religion, secret police, communism, surveillance
This exhibition explores the legacy of secret police operations against religion through a visual cultural lens. The displays present a difficult kind of cultural patrimony comprised of images shot or stolen by the secret service police in four different countries: Romania, Hungary, The Republic of Moldova and Ukraine. Sometimes violent or intrusive, at other times personal or with a documentary quality, secret police visual materials had many uses at the time and today prompt varied interpretations. Images that at the time were used by the secret police as incriminating evidence against religious communities, today also represent the memory, cultural patrimony and creative spirit of these groups and individuals.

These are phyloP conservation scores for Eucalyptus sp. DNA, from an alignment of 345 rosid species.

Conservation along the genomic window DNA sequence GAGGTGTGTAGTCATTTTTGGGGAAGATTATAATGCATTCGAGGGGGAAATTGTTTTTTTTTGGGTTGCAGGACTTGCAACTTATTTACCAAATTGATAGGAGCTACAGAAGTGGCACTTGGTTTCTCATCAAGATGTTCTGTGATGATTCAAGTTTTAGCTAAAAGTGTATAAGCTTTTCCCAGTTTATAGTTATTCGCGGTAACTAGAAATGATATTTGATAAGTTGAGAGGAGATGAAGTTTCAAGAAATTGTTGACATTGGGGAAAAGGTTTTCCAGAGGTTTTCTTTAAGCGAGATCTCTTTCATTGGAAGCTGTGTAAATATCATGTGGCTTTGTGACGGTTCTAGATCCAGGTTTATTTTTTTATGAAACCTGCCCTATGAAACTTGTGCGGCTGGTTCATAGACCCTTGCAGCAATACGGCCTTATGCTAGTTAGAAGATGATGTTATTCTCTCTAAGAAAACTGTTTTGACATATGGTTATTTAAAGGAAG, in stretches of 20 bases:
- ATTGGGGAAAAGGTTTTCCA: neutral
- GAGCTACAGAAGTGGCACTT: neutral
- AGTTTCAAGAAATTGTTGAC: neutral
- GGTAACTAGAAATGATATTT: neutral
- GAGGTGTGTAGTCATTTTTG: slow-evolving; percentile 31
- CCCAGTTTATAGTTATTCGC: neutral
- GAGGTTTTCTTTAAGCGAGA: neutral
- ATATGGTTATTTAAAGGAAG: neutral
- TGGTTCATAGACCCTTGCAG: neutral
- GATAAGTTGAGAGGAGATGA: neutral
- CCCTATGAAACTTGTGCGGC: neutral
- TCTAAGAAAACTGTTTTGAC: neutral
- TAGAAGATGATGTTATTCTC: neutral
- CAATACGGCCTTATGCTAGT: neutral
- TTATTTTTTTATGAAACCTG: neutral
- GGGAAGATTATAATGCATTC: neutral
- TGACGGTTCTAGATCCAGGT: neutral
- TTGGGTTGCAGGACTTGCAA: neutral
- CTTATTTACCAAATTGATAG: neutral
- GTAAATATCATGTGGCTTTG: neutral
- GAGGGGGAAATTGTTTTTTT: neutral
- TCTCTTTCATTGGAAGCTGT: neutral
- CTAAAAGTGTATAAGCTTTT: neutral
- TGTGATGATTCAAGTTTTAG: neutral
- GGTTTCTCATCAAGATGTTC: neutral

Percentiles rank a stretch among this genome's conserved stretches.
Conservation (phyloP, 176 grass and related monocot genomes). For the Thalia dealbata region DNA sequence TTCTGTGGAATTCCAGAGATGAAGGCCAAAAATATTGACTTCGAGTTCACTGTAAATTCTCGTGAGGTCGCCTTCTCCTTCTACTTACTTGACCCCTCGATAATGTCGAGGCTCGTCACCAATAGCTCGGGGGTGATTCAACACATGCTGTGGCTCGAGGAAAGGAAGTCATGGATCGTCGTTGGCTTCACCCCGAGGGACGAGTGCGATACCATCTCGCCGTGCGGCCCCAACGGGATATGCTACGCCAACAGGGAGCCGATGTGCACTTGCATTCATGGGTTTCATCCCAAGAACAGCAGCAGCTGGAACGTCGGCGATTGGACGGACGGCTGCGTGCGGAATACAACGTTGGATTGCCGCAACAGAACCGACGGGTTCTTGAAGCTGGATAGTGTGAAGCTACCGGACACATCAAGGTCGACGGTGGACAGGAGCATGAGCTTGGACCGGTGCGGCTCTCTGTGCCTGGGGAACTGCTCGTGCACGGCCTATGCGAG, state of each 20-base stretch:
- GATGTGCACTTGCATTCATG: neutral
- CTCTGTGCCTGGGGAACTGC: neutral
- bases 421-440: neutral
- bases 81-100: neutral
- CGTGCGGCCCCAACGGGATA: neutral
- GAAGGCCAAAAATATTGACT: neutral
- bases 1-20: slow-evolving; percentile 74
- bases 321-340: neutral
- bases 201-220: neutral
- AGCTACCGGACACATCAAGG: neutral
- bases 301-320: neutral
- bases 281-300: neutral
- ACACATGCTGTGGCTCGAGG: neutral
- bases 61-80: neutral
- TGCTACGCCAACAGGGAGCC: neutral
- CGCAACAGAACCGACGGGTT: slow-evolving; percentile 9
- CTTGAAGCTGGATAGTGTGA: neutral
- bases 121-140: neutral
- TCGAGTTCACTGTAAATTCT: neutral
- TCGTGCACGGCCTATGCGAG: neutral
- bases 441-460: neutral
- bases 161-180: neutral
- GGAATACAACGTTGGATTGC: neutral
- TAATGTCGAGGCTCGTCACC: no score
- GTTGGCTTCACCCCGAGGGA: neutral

As far as possible, we tell the story of secret police operations through the photographs and images we found in the archives. The team of researchers sifted through hundreds of thousands of pages of files in order to find these uncatalogued, hidden visual traces of communities that had been targeted by the state. Today, members of targeted communities rarely know about the secret police archives or how to gain access. For this reason, whenever possible, the researchers approached individuals and communities to discuss their experience of repression and their presence in the archives. This exhibition includes the voices and reflections of members of these communities.